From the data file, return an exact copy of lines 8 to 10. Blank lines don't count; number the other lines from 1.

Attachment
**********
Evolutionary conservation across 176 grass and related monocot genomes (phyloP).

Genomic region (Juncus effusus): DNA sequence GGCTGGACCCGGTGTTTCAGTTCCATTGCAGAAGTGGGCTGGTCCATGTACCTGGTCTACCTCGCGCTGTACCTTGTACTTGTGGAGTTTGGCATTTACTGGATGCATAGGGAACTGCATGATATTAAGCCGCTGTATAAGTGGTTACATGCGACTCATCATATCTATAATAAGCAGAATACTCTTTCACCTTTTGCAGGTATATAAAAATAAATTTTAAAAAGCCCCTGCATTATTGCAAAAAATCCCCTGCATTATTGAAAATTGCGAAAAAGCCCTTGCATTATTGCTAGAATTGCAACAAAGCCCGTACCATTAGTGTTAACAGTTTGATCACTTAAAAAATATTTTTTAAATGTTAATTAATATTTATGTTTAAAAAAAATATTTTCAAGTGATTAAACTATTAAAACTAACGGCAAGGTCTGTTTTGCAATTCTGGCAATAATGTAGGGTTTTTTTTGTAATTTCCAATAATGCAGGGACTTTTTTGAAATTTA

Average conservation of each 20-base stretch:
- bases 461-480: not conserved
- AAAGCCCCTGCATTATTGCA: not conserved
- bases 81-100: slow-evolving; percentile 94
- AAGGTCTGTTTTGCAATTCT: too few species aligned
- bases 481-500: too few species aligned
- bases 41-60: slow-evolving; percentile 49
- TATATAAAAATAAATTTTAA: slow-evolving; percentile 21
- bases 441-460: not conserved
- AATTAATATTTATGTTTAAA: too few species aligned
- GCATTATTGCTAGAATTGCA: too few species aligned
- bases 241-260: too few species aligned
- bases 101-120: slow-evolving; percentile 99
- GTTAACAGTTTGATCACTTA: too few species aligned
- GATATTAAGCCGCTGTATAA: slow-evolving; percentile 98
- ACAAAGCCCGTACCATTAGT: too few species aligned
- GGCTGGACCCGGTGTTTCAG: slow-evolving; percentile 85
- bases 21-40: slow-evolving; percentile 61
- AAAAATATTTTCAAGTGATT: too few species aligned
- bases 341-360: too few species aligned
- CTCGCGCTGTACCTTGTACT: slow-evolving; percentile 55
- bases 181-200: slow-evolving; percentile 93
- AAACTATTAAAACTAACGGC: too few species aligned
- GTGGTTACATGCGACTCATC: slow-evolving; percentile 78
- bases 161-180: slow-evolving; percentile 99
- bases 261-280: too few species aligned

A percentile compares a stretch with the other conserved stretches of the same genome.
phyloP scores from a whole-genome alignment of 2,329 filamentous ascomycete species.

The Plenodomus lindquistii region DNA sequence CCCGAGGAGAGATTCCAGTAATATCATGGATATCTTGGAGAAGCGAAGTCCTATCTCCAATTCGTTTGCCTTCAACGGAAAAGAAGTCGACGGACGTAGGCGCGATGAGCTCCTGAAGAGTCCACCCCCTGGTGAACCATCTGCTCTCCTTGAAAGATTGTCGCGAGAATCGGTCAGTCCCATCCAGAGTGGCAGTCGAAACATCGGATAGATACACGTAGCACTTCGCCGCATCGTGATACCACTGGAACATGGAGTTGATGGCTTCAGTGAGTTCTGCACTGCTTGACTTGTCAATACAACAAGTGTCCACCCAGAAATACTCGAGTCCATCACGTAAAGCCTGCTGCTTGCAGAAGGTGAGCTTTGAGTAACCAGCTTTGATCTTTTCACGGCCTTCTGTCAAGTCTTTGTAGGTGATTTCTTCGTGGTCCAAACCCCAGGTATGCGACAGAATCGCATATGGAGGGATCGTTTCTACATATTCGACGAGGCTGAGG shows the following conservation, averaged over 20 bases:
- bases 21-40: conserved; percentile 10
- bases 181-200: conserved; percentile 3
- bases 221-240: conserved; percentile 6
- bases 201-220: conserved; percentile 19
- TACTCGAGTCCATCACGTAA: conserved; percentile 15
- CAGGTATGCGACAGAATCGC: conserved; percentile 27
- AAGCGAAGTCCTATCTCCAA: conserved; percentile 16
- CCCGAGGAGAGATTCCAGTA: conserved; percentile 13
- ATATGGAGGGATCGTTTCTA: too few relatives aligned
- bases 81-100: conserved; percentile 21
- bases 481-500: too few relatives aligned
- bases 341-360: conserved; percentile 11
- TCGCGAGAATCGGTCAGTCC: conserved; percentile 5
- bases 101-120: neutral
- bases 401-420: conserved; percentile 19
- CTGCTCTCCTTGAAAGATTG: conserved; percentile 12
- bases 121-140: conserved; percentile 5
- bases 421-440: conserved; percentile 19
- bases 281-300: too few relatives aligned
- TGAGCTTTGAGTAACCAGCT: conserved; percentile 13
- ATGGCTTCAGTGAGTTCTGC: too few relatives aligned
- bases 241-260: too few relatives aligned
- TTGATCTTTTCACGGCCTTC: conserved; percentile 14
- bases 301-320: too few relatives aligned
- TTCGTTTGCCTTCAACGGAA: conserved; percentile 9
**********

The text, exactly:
- bases 481-500: too few species aligned
- bases 41-60: slow-evolving; percentile 49
- TATATAAAAATAAATTTTAA: slow-evolving; percentile 21